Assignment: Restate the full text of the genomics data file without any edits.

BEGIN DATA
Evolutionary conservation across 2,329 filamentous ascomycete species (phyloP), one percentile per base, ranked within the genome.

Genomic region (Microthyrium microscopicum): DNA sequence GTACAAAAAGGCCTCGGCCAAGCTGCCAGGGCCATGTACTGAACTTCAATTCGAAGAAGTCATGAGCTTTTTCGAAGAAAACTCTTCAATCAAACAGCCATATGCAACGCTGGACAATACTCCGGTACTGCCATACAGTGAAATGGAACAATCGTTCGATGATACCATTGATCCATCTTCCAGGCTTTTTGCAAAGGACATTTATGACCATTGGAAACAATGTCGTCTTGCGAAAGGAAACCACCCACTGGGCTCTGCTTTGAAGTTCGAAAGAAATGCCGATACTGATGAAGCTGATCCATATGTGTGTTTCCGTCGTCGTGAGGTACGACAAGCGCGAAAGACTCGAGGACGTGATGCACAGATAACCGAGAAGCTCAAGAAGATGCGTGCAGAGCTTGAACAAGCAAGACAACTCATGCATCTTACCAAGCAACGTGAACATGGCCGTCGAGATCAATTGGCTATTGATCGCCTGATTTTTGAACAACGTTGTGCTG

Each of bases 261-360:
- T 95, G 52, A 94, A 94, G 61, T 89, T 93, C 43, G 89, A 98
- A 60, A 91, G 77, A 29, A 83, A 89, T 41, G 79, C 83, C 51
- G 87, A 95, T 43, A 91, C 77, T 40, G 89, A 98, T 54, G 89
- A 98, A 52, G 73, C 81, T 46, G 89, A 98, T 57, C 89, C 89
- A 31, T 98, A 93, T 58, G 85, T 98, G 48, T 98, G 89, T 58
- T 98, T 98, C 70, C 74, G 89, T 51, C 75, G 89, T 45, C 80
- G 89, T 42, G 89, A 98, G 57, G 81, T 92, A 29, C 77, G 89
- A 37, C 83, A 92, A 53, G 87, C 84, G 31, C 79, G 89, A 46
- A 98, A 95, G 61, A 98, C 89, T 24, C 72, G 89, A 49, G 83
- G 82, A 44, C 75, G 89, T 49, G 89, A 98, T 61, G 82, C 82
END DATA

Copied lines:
Evolutionary conservation across 2,329 filamentous ascomycete species (phyloP), one percentile per base, ranked within the genome.

Genomic region (Microthyrium microscopicum): DNA sequence GTACAAAAAGGCCTCGGCCAAGCTGCCAGGGCCATGTACTGAACTTCAATTCGAAGAAGTCATGAGCTTTTTCGAAGAAAACTCTTCAATCAAACAGCCATATGCAACGCTGGACAATACTCCGGTACTGCCATACAGTGAAATGGAACAATCGTTCGATGATACCATTGATCCATCTTCCAGGCTTTTTGCAAAGGACATTTATGACCATTGGAAACAATGTCGTCTTGCGAAAGGAAACCACCCACTGGGCTCTGCTTTGAAGTTCGAAAGAAATGCCGATACTGATGAAGCTGATCCATATGTGTGTTTCCGTCGTCGTGAGGTACGACAAGCGCGAAAGACTCGAGGACGTGATGCACAGATAACCGAGAAGCTCAAGAAGATGCGTGCAGAGCTTGAACAAGCAAGACAACTCATGCATCTTACCAAGCAACGTGAACATGGCCGTCGAGATCAATTGGCTATTGATCGCCTGATTTTTGAACAACGTTGTGCTG

Each of bases 261-360:
- T 95, G 52, A 94, A 94, G 61, T 89, T 93, C 43, G 89, A 98
- A 60, A 91, G 77, A 29, A 83, A 89, T 41, G 79, C 83, C 51
- G 87, A 95, T 43, A 91, C 77, T 40, G 89, A 98, T 54, G 89
- A 98, A 52, G 73, C 81, T 46, G 89, A 98, T 57, C 89, C 89
- A 31, T 98, A 93, T 58, G 85, T 98, G 48, T 98, G 89, T 58
- T 98, T 98, C 70, C 74, G 89, T 51, C 75, G 89, T 45, C 80
- G 89, T 42, G 89, A 98, G 57, G 81, T 92, A 29, C 77, G 89
- A 37, C 83, A 92, A 53, G 87, C 84, G 31, C 79, G 89, A 46
- A 98, A 95, G 61, A 98, C 89, T 24, C 72, G 89, A 49, G 83
- G 82, A 44, C 75, G 89, T 49, G 89, A 98, T 61, G 82, C 82